Wednesday, May 2, 2012

Swing Hostess (PRC, 1944)

by Mark Gabrish Conlan • Copyright © 2012 by Mark Gabrish Conlan • All rights reserved

The night before last Charles and I had watched a quite delightful movie we’d got as a download from Swing Hostess, a 1944 PRC vehicle for former Benny Goodman band singer Martha Tilton as she tried for a solo career on both stage and screen. Later she’d appear as a moll in the 1945 PRC gangster film Crime, Inc. but this time around she’s in a straightforward musical in which she plays Judy Alvin, an aspiring singer who lives in a boarding house that seems to be a combination of Stage Door and You Can’t Take It With You. She’s got a piano-playing boyfriend, Joe Sweeney (Earle Bruce, a surprisingly hunky young man for a male role in a PRC movie), and a roommate, Marge O’Day (Iris Adrian), who’s determined to get her an audition with the great bandleader Benny Jackson (Charles Collins) — the character name seems to be an “in” joke on the name of Tilton’s former employer, except that unlike Benny Goodman, Benny Jackson just conducts his band and doesn’t play an instrument himself. The first time Jackson is distracted when his band’s entire library of sheet music gets diverted in transit; the second time Joe gets Judy to make a record, but by mistake another track on the master disc is used to record the audition of Phoebe Forbes (Betty Brodel), “protégée” of management executive Fralick (Harry Holman, playing the sort of lecherous old man Guy Kibbee regularly portrayed in the Warners musicals of the 1930’s), who has virtually no voice at all but is convinced that she’s really singing on Judy’s record because “nobody who hears their first record recognizes their own voice.”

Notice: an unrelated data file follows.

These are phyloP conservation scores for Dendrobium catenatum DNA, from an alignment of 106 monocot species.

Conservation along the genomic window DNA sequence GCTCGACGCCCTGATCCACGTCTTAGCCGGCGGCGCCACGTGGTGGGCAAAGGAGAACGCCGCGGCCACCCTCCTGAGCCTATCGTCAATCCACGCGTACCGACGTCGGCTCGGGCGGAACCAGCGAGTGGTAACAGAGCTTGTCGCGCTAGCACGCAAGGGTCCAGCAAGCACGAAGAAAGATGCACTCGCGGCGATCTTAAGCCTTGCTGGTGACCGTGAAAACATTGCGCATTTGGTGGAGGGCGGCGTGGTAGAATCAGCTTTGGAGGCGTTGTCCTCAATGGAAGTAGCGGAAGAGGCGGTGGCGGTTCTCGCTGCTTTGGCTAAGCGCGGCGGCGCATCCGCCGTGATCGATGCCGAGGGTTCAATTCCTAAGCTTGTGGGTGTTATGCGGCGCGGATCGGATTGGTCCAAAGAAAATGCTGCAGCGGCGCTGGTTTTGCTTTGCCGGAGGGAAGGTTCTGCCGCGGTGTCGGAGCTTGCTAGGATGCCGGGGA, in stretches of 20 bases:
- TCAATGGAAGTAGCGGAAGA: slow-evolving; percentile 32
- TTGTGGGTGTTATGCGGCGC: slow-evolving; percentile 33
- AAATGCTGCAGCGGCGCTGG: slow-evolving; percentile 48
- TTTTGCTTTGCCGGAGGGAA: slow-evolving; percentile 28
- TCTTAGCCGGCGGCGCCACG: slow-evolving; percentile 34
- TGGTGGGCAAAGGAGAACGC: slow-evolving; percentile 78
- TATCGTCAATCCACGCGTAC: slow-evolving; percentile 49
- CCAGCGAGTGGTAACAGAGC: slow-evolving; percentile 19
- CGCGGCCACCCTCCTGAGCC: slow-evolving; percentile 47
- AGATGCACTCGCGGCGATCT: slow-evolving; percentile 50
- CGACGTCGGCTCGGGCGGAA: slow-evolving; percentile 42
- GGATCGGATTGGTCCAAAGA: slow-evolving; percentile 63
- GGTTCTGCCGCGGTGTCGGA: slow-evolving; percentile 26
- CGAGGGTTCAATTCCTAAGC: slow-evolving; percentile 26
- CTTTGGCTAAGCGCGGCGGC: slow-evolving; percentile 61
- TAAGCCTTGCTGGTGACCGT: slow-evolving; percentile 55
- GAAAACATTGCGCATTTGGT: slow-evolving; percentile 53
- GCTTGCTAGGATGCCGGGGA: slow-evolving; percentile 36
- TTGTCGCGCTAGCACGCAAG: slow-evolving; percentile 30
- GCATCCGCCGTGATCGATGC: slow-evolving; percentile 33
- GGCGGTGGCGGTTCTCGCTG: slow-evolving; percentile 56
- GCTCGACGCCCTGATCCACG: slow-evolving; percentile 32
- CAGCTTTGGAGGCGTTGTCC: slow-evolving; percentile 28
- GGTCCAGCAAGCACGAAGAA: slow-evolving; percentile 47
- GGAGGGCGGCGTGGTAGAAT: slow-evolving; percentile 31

The record is released under Phoebe’s name and she gets the big job opening at the nightclub owned by Spumoni (Paul Porcasi, doing his usual neurotic-Italian act) with Benny Jackson’s band — even though in the meantime Jackson has started dating Judy but without any idea that she can sing or that she’s the real voice on “Phoebe’s” record. I thought the writers, Louise Russell and Gail Davenport, were steering the story towards Phantom Broadcast territory and would do a payoff in which Judy would be dragooned into singing at the nightclub opening from backstage while Phoebe lip-synched to her in front of the band — but eventually the whole thing gets sorted out and Judy gets the job she deserves and also the love of Benny Jackson, though quite frankly in the latter department I wished she’d have declared she’s going to wait for her hunky piano player to return from World War II, since he’d been drafted in an earlier sequence. Though the title Swing Hostess is a bit of a misnomer — not only does Tilton’s character not work as a hostess (in either the legitimate or not-so-legitimate senses of the term) but the music she sings is light pop rather than swing (the songs were written by Jerry Livingston, Ray Evans and Lewis Bellin, and while Bellin’s career went nowhere Livingston and Evans went to Paramount and wrote plenty of major songs for major talents there) — the film itself is a delight from start to finish and Tilton proves a personable leading lady even though it’s clear why she didn’t work up to mega-stardom the way a subsequent Goodman band singer, Peggy Lee, did.